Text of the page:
Characters as Plot

So, as my last post suggested, I had a few unpleasant writing days at the end of last week, culminating in a low point on Saturday. I just felt worthless, unable to succeed, unable to even produce.

And then, yesterday (just after my last post, in fact) I had one of the most brilliant writing days in recent memory. Today, I had another one. I feel like I’m on a roller coaster and I’m my heart is plunging into my stomach as I rocket up a steep incline.* So, let me tell you exactly what has triggered this burst of production.

Well, most basically, it was just shutting up, sitting down, and writing. But that’ll always help so I’ll spare the lecture. What was really remarkable about the last couple of days was something entirely new to me in all of my experience in writing: figuring out the plot of my story all the way though by developing the characters.

This seemed really strange to me. To work on plot, you do outlines right? To do characters, you do character bios. When you write, you kind of stitch them together, right? That’s certainly what I always assumed, but I can see now that I was dead wrong; really, if  you work on your characters first and you do it right, outlining the plot suddenly just happens.**

I’m using a variant of the Snowflake Method for outlining this story, in which you start with a one sentence “pitch” for your story and work more and more detail into your characters and outlines as you go. I’m at the point now where I’m  describing my characters in terms of goals, conflicts, epiphanies, and similar things, but what I’m finding revolutionary is the story arc portion of the character sketches. Since I’m doing this for characters throughout the novel, I have to decide what’s going to happen at the beginning, middle, and ends of the story right now in order to write story arcs for characters that will inhabit those spaces.

So now I know (subject to change, of course) how the novel is going to end, because I know the ending of the story arc of the main characters. I know what happens in the middle, because a character that’s introduced there has a whole story arc. My entire outline is just a web of inter-related story arcs. This is the sort of thing I’ve read about in writing books for years but always smugly dismissed, saying, “I have the most fun figuring it out as I go,” but it turns out that I was wrong. Very, very wrong.

The planning isn’t as exciting as seat-of-your-pants writing, but it’s arguably more fulfilling. I feel like I’m creating something grander as I build it from constituent parts, like I’m some master engineer adding struts and pylons to this enormous structure. I have so much more confidence in my story now that I can see the rough spots ahead, now that I have the whole thing in my mind at once. It’s really been a revolutionary experience. If there’s anyone out there besides me who goes for the seat-of-your-pants writing, give this sort of planning a try. Even if it doesn’t work for you, it is most definitely worth investigating.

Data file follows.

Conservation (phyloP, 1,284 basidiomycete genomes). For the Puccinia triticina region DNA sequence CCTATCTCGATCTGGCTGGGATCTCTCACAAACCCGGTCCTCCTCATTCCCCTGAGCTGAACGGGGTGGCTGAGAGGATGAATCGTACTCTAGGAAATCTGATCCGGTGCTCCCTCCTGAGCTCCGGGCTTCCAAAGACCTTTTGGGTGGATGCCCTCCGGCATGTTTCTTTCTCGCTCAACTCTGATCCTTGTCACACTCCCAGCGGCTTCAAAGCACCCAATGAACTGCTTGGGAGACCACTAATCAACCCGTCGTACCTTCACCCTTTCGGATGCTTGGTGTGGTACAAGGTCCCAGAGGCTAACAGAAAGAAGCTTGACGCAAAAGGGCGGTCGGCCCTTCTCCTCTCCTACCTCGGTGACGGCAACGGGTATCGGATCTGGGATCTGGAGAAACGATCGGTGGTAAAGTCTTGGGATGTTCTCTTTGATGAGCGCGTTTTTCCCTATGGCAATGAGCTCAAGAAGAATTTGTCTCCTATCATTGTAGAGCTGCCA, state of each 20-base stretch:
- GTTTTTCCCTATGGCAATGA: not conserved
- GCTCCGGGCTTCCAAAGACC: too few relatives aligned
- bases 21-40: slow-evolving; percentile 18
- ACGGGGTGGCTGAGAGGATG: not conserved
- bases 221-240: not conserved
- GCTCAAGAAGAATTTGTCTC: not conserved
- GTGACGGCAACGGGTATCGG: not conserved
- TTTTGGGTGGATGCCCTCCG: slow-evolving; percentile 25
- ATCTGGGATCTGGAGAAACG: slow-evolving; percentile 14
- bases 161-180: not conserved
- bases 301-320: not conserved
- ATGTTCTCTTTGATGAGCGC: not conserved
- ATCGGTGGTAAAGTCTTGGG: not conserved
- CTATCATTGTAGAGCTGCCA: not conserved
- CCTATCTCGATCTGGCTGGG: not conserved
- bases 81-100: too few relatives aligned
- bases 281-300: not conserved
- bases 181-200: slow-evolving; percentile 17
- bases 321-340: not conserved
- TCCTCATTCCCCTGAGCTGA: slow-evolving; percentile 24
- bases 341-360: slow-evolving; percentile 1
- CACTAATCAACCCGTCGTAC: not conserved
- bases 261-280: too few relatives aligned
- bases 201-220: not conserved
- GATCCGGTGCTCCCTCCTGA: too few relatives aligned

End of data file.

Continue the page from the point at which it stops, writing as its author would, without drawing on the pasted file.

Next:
On an unrelated note, if you haven’t seen Symphony of Science’s new video “The Case for Mars,” go see it now. If you haven’t heard of Symphony of Science, then you are in for a treat.

*What goes up must come down, I know. I’m trying not to think about that, which is a viable strategy for NaNoWriMo.

**I make it sound like I had this rigid system of outlining and bio-ing and so forth, but I really don’t. The most preparation I’ve ever done for a novel was a week of worldbuilding and just thinking about the plot.

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3 responses to “Characters as Plot

  1. Yes, the characters still make the best plots. Took me a while to realize that, too. Actually, I think you’ll know you’re onto something once your characters start refusing to do what you want them to because it would be out of character…

    Actually, I think if you’re the type of guy to write w/out an outline, you can still do that, as your characters will make up the plot on the fly if they’re properly designed.

    BTW, have you read “Creating Characters” by Howard Lauther? Best character inspiration book ever. 🙂

    On an unrelated note, I won’t check out Symphony of Science until I’m done with that conlang, but I’ll sure do so afterwards.

    • Actually, the whole “characters refusing to do what they’re told” business is one of my favorite parts of writing. It’s easy to laugh when an author talks about their characters like they have actual free will, but if you’ve written any stories, especially longer stories, you know that it’s true.

      • True. I always wondered what that would be like, and then suddenly, one of my main characters just started doing stuff on his own. He still keeps surprising me, and I’m working on that story essentially since march. That’s indeed a lot of fun.

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